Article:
The representatives indicated that there are no plans or environmental impact studies to address the problems that mining causes to small-scale farming activities given that the farmers use the natural resources that are available, including the water and the soil. The organizations said that this translates into social conflicts, environmental degradation, and negative impacts on people’s living conditions.

The IACHR was also alerted about alleged abuses committed by private security personnel at extractive companies. The Commission was informed that 55 deaths had reportedly occurred due to abuse of force, in a context of criminalization of social protest. The organizations said that since Peru’s return to democracy, there had been only one judgment handed down against a police official, and moreover that the country ranks fourth in the world in the number of environmental defenders killed.

Civil society representatives mentioned that tolls have been established in certain parts of the country, especially on the Northern Pan-American Highway, and that these have had a disproportionate impact on people living in poverty and extreme poverty in the area. They also referred to the situation concerning a series of shantytowns in Lima (including one called Virgen de Fátima and another, Jerusalén), which they said lacked water, sewerage, and transportation services. They said that an estimated one million people in Lima lack water and that the promise to provide water had yet to be fulfilled.

The organizations indicated in particular that Lima has serious deficits with respect to the right to housing, as government programs do not provide complete coverage and do not reach people who live in urban shantytowns and on the mountainsides. Those who spoke to the IACHR also said that many people live in unsafe housing and that the city has grown in a disorderly manner and is divided into areas of wealth and poverty, with blatant inequality. They said this situation is best illustrated by what has been called the “wall of shame” (a wall several kilometers long that has been built in Lima and divides the upscale residential neighborhood of Las Casuarinas from the area’s shantytowns), located in the district of San Juan de Miraflores. The IACHR delegation went to the place and saw the wall and the buildings on both sides, taking note of the poor conditions in the shantytown.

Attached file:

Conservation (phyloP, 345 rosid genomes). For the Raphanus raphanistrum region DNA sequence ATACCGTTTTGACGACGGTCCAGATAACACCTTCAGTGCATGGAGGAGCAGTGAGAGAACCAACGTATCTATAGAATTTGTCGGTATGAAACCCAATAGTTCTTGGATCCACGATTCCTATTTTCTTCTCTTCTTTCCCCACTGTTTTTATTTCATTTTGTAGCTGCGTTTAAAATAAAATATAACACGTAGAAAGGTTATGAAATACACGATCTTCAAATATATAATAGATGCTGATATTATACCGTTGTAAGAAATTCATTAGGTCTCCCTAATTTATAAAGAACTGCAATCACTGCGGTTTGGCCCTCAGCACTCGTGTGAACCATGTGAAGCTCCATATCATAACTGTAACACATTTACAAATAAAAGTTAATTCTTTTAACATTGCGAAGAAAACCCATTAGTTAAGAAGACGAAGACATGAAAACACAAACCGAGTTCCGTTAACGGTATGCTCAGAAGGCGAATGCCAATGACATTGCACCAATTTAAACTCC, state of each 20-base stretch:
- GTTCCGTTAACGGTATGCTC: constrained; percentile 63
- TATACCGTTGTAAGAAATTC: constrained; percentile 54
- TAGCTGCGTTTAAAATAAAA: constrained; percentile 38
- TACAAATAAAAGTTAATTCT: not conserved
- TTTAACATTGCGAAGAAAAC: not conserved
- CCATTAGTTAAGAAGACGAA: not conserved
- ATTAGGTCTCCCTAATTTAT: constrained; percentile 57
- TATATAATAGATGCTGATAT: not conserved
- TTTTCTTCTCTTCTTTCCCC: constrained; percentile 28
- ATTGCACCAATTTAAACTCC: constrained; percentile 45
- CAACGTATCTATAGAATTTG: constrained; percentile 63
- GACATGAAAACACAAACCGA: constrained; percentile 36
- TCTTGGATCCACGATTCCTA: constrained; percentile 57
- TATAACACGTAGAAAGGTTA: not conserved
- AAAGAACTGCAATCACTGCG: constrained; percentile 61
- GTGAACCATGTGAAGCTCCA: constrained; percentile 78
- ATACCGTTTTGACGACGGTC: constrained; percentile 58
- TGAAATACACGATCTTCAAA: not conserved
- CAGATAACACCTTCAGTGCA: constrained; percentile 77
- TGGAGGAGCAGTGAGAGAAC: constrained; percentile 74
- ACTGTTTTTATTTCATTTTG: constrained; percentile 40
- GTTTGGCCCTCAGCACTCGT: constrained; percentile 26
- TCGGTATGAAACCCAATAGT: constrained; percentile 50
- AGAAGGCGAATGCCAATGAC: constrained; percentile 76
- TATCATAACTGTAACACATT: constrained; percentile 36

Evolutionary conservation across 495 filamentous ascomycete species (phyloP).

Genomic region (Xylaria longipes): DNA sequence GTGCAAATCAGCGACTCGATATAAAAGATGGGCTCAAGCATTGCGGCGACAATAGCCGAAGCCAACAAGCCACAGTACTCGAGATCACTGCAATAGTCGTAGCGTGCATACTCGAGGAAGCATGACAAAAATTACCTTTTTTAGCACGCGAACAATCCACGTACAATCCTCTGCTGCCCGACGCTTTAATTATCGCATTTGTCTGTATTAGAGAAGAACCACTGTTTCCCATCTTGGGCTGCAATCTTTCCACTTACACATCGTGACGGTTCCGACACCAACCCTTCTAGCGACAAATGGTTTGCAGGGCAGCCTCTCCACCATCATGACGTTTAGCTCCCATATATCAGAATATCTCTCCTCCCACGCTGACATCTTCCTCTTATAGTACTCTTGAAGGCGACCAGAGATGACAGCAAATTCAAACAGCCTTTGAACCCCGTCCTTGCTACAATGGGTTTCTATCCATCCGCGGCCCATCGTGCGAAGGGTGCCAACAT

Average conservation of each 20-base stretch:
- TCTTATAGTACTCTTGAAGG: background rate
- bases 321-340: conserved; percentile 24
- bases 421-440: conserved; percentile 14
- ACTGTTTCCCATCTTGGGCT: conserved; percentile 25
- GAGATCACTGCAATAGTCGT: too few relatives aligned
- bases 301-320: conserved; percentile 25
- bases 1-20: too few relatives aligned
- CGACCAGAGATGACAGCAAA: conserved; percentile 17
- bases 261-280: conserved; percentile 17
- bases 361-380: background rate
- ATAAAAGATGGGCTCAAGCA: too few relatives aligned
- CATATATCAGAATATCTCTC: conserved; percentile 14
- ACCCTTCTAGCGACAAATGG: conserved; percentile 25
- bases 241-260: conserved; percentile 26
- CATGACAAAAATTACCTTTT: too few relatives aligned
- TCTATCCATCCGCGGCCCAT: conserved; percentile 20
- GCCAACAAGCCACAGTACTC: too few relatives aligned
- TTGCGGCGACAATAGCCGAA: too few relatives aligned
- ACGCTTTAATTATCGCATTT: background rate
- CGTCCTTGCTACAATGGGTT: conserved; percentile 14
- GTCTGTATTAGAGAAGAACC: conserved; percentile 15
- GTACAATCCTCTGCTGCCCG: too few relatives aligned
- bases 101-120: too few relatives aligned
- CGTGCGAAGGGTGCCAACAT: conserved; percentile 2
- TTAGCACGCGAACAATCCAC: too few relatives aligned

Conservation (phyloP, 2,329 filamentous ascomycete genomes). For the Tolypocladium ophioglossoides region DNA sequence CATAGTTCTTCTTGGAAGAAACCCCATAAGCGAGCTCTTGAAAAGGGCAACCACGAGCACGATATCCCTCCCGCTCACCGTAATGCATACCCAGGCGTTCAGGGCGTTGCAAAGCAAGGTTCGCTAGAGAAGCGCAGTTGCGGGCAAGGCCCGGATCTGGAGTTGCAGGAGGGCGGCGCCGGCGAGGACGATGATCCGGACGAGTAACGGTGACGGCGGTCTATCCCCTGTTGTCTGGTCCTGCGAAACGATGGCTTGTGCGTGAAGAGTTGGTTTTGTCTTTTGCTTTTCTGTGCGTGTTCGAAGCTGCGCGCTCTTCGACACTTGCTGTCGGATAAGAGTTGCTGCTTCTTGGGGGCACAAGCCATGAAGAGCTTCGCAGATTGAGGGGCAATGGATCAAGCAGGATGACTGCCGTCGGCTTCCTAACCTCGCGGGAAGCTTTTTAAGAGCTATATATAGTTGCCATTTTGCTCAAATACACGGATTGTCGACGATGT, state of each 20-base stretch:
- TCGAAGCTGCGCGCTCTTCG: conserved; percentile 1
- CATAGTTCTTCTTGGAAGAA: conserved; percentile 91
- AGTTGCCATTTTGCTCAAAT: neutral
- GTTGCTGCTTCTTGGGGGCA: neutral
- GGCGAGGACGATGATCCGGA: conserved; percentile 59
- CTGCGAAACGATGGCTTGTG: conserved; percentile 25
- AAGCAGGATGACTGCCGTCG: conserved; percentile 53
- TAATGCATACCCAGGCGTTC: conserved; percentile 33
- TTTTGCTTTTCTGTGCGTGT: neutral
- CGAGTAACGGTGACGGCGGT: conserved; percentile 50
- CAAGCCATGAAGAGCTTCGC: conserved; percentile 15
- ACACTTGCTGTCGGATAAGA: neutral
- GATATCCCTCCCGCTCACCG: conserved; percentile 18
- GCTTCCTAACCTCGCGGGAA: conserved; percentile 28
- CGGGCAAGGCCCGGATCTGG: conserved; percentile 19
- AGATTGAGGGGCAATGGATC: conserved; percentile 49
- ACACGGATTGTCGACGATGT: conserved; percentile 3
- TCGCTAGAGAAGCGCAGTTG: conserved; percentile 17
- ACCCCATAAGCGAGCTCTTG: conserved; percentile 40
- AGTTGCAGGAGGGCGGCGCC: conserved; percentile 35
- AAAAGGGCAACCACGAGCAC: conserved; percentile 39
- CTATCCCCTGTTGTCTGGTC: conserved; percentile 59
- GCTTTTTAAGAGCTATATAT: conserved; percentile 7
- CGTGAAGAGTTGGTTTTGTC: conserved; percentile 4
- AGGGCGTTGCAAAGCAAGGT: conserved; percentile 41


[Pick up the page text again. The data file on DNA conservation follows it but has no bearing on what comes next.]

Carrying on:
The IACHR appreciates the input provided by representatives of the State and civil society, and reiterates its willingness to help establish opportunities for constructive dialogue among all actors in order to continue to make progress toward fully ensuring economic, social, and cultural rights in Peru. The Inter-American Commission expresses its willingness to work with the State as it responds to the human rights issues discussed during this visit, and again appreciates the State’s openness and goodwill. Finally, the IACHR expresses its special appreciation to the European Union, whose financial support made this visit possible.

A principal, autonomous body of the Organization of American States (OAS), the IACHR derives its mandate from the OAS Charter and the American Convention on Human Rights. The Inter-American Commission has a mandate to promote respect for human rights in the region and acts as a consultative body to the OAS in this area. The Commission is composed of seven independent members who are elected in an individual capacity by the OAS General Assembly and who do not represent their countries of origin or residence.

No. 194/16